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Using a one- way function (e.g. BCrypt) for password handling in password based login is a common approach.

When an application uses a key derived from user’s password for encrypting a private key, is it secure to rely on successful decryption on login?

Example:

  • Registration (all steps performed client- side):

    1. Derive a key (A) from user’s password (e.g. using PBKDF2 with 100k iterations).
    2. Use key A to encrypt user’s private key (using authenticated encryption; e.g. AES in GCM mode).
    3. Store required information in user’s database record (e.g. ciphertext, salt, …).
  • Login (all steps performed on client- side):

    1. Load user's database record by username.
    2. Derive key (B) from user’s password (using same method used on registration).
    3. Try to decrypt users private key using key B.
  • A and B are actually the same thing, right? you derived them using the same method from the same password. – NH. Jan 12 '18 at 22:12
  • One of the biggest weaknesses would be brute forcing of passwords, which if successful would give you the user's private key – jrtapsell Jan 12 '18 at 22:20
  • @NH In case the valid/correct password was entered: yes. – Ratlos Jan 12 '18 at 22:22
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Yes, this is a workable approach, when you use authenticated encryption, as you've indicated. The authentication tag on the encrypted data is analogous to a stored password hash, and GCM is specifically designed to prevent message forgery (i.e., a valid tag constructed without access to the private key).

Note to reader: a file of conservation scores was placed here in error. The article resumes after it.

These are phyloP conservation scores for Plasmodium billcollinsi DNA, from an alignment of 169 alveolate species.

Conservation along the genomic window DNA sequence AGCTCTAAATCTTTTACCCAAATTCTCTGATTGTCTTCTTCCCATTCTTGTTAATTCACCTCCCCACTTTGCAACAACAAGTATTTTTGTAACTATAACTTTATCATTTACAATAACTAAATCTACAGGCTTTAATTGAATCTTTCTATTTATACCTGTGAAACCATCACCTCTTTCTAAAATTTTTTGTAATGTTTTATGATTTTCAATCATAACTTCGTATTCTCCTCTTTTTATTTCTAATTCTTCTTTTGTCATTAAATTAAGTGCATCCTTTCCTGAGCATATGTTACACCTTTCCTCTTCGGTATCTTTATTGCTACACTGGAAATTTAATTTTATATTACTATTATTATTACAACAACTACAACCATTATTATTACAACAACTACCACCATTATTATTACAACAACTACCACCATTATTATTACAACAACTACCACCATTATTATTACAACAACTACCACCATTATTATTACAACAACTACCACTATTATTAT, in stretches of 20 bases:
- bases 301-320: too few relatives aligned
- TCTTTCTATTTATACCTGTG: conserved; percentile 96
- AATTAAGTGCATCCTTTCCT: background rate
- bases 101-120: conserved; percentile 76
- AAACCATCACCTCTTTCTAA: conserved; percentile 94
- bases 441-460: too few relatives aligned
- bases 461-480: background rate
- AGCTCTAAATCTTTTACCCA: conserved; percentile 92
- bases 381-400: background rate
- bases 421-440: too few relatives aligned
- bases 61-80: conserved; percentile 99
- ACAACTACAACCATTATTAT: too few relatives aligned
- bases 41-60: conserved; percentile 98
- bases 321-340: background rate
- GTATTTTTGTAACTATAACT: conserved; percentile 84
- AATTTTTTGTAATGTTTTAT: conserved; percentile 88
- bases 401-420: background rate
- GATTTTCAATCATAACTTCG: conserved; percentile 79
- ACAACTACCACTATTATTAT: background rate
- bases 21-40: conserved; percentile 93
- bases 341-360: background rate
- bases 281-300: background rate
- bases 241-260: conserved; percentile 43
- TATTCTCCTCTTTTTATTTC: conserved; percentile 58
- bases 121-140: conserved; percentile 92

In fact, GMAC is a variant of GCM mode that is designed not to encrypt data, but just to provide a signature with a shared key over some data.

It's important to note that this should not be done with non-authenticated ciphers, as even with padding being used to detect "correct" decryption, this would lead to a (slightly better than) 1/256 chance of any password working correctly by having correct padding despite being the incorrect key.

All this being said, I don't think this is a good idea, because it's much easier to have implementation errors in this than it is in a standard password storage scheme. Attacking this scheme is equally easy/difficult to attacking a separate PBKDF2 hash for the user password, which is a well studied authentication mechanism. If you're worried about CPU time with computing two PBKDF2 hashes, you can do the following:

  1. Compute key = PBKDF2(Password, Salt, N) to derive the symmetric key.
  2. Compute pwhash = PBKDF2(Password, Salt, N+1) to derive the stored password hash. (This can be done with only a single extra round on the original hash above.)

Inverting PBKDF2(Password, Salt, N+1) into PBKDF2(Password, Salt, N) is equivalent to inverting HMAC on whatever hash function you use.

The scheme above is the scheme used by Lastpass for authentication vs decrypting your password vault. (Only pwhash is sent to their server so they cannot recover the key for the password vault from that.)

  • 1
    In this case, I would also recommend knocking a few bytes off the output; for instance, only use the first 48 of the native 64 bytes of PBKDF2-HMAC-SHA-512, so that output of PBKDF2(x,y,N) is by definition insufficient for use in calculating PBKDF2(x,y,N+1). Personally, I'd say run two different salts instead, but as you said, if the CPU time was a very serious concern... – Anti-weakpasswords Jan 15 '18 at 2:49

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